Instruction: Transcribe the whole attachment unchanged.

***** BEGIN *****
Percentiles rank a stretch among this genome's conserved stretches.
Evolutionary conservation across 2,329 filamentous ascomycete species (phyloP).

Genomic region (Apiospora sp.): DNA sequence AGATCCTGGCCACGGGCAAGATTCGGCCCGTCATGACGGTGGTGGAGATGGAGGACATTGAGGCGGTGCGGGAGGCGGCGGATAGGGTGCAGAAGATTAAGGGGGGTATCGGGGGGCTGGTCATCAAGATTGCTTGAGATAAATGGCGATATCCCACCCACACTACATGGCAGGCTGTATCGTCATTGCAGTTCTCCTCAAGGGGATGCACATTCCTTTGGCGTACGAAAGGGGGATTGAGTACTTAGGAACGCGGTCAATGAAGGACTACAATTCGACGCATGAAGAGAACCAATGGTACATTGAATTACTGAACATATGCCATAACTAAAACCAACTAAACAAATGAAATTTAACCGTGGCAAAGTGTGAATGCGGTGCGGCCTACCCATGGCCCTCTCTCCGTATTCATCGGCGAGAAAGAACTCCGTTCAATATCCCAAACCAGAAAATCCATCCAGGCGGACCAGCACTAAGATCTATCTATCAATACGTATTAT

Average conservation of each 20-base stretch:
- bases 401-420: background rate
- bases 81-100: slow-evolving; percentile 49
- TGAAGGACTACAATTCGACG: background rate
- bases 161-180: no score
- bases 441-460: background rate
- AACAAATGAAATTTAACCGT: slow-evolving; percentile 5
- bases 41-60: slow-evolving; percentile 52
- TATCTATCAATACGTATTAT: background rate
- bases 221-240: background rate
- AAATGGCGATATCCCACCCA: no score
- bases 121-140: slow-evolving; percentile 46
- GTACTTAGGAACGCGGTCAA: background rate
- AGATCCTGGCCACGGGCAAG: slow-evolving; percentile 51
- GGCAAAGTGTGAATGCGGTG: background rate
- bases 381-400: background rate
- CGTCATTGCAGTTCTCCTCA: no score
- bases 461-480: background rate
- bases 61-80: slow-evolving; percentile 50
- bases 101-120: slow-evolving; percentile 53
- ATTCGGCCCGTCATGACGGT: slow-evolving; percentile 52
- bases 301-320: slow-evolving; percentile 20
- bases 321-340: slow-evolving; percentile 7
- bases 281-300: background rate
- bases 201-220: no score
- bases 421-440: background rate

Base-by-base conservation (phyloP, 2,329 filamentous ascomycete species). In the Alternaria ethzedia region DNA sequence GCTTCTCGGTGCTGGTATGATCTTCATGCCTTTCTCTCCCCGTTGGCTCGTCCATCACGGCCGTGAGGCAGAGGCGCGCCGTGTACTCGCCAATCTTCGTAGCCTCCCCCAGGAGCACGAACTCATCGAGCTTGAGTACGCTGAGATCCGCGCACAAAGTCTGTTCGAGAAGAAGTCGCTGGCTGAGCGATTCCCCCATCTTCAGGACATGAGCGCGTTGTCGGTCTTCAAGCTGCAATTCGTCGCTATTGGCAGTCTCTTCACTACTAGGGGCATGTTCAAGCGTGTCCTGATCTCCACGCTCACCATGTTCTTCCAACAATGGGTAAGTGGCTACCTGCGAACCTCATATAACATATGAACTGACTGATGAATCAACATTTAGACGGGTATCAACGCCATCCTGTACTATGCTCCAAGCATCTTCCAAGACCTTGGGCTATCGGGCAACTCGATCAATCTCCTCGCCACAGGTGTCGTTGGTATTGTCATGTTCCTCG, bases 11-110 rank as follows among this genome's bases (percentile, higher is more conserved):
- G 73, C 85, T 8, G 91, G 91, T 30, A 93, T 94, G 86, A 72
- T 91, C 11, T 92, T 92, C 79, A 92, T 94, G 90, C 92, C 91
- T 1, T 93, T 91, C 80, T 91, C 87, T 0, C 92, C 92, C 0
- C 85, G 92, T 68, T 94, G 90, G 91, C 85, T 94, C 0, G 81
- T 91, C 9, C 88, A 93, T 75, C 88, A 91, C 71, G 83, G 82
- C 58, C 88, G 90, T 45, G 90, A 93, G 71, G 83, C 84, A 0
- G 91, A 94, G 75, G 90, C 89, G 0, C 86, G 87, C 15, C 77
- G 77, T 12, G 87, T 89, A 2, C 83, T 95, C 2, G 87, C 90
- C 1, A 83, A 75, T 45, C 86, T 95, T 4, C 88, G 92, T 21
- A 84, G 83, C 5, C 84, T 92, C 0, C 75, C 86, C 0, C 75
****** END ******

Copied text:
Percentiles rank a stretch among this genome's conserved stretches.
Evolutionary conservation across 2,329 filamentous ascomycete species (phyloP).

Genomic region (Apiospora sp.): DNA sequence AGATCCTGGCCACGGGCAAGATTCGGCCCGTCATGACGGTGGTGGAGATGGAGGACATTGAGGCGGTGCGGGAGGCGGCGGATAGGGTGCAGAAGATTAAGGGGGGTATCGGGGGGCTGGTCATCAAGATTGCTTGAGATAAATGGCGATATCCCACCCACACTACATGGCAGGCTGTATCGTCATTGCAGTTCTCCTCAAGGGGATGCACATTCCTTTGGCGTACGAAAGGGGGATTGAGTACTTAGGAACGCGGTCAATGAAGGACTACAATTCGACGCATGAAGAGAACCAATGGTACATTGAATTACTGAACATATGCCATAACTAAAACCAACTAAACAAATGAAATTTAACCGTGGCAAAGTGTGAATGCGGTGCGGCCTACCCATGGCCCTCTCTCCGTATTCATCGGCGAGAAAGAACTCCGTTCAATATCCCAAACCAGAAAATCCATCCAGGCGGACCAGCACTAAGATCTATCTATCAATACGTATTAT

Average conservation of each 20-base stretch:
- bases 401-420: background rate
- bases 81-100: slow-evolving; percentile 49
- TGAAGGACTACAATTCGACG: background rate
- bases 161-180: no score
- bases 441-460: background rate
- AACAAATGAAATTTAACCGT: slow-evolving; percentile 5
- bases 41-60: slow-evolving; percentile 52
- TATCTATCAATACGTATTAT: background rate
- bases 221-240: background rate
- AAATGGCGATATCCCACCCA: no score
- bases 121-140: slow-evolving; percentile 46
- GTACTTAGGAACGCGGTCAA: background rate
- AGATCCTGGCCACGGGCAAG: slow-evolving; percentile 51
- GGCAAAGTGTGAATGCGGTG: background rate
- bases 381-400: background rate
- CGTCATTGCAGTTCTCCTCA: no score
- bases 461-480: background rate
- bases 61-80: slow-evolving; percentile 50
- bases 101-120: slow-evolving; percentile 53
- ATTCGGCCCGTCATGACGGT: slow-evolving; percentile 52
- bases 301-320: slow-evolving; percentile 20
- bases 321-340: slow-evolving; percentile 7
- bases 281-300: background rate
- bases 201-220: no score
- bases 421-440: background rate

Base-by-base conservation (phyloP, 2,329 filamentous ascomycete species). In the Alternaria ethzedia region DNA sequence GCTTCTCGGTGCTGGTATGATCTTCATGCCTTTCTCTCCCCGTTGGCTCGTCCATCACGGCCGTGAGGCAGAGGCGCGCCGTGTACTCGCCAATCTTCGTAGCCTCCCCCAGGAGCACGAACTCATCGAGCTTGAGTACGCTGAGATCCGCGCACAAAGTCTGTTCGAGAAGAAGTCGCTGGCTGAGCGATTCCCCCATCTTCAGGACATGAGCGCGTTGTCGGTCTTCAAGCTGCAATTCGTCGCTATTGGCAGTCTCTTCACTACTAGGGGCATGTTCAAGCGTGTCCTGATCTCCACGCTCACCATGTTCTTCCAACAATGGGTAAGTGGCTACCTGCGAACCTCATATAACATATGAACTGACTGATGAATCAACATTTAGACGGGTATCAACGCCATCCTGTACTATGCTCCAAGCATCTTCCAAGACCTTGGGCTATCGGGCAACTCGATCAATCTCCTCGCCACAGGTGTCGTTGGTATTGTCATGTTCCTCG, bases 11-110 rank as follows among this genome's bases (percentile, higher is more conserved):
- G 73, C 85, T 8, G 91, G 91, T 30, A 93, T 94, G 86, A 72
- T 91, C 11, T 92, T 92, C 79, A 92, T 94, G 90, C 92, C 91
- T 1, T 93, T 91, C 80, T 91, C 87, T 0, C 92, C 92, C 0
- C 85, G 92, T 68, T 94, G 90, G 91, C 85, T 94, C 0, G 81
- T 91, C 9, C 88, A 93, T 75, C 88, A 91, C 71, G 83, G 82
- C 58, C 88, G 90, T 45, G 90, A 93, G 71, G 83, C 84, A 0
- G 91, A 94, G 75, G 90, C 89, G 0, C 86, G 87, C 15, C 77
- G 77, T 12, G 87, T 89, A 2, C 83, T 95, C 2, G 87, C 90
- C 1, A 83, A 75, T 45, C 86, T 95, T 4, C 88, G 92, T 21
- A 84, G 83, C 5, C 84, T 92, C 0, C 75, C 86, C 0, C 75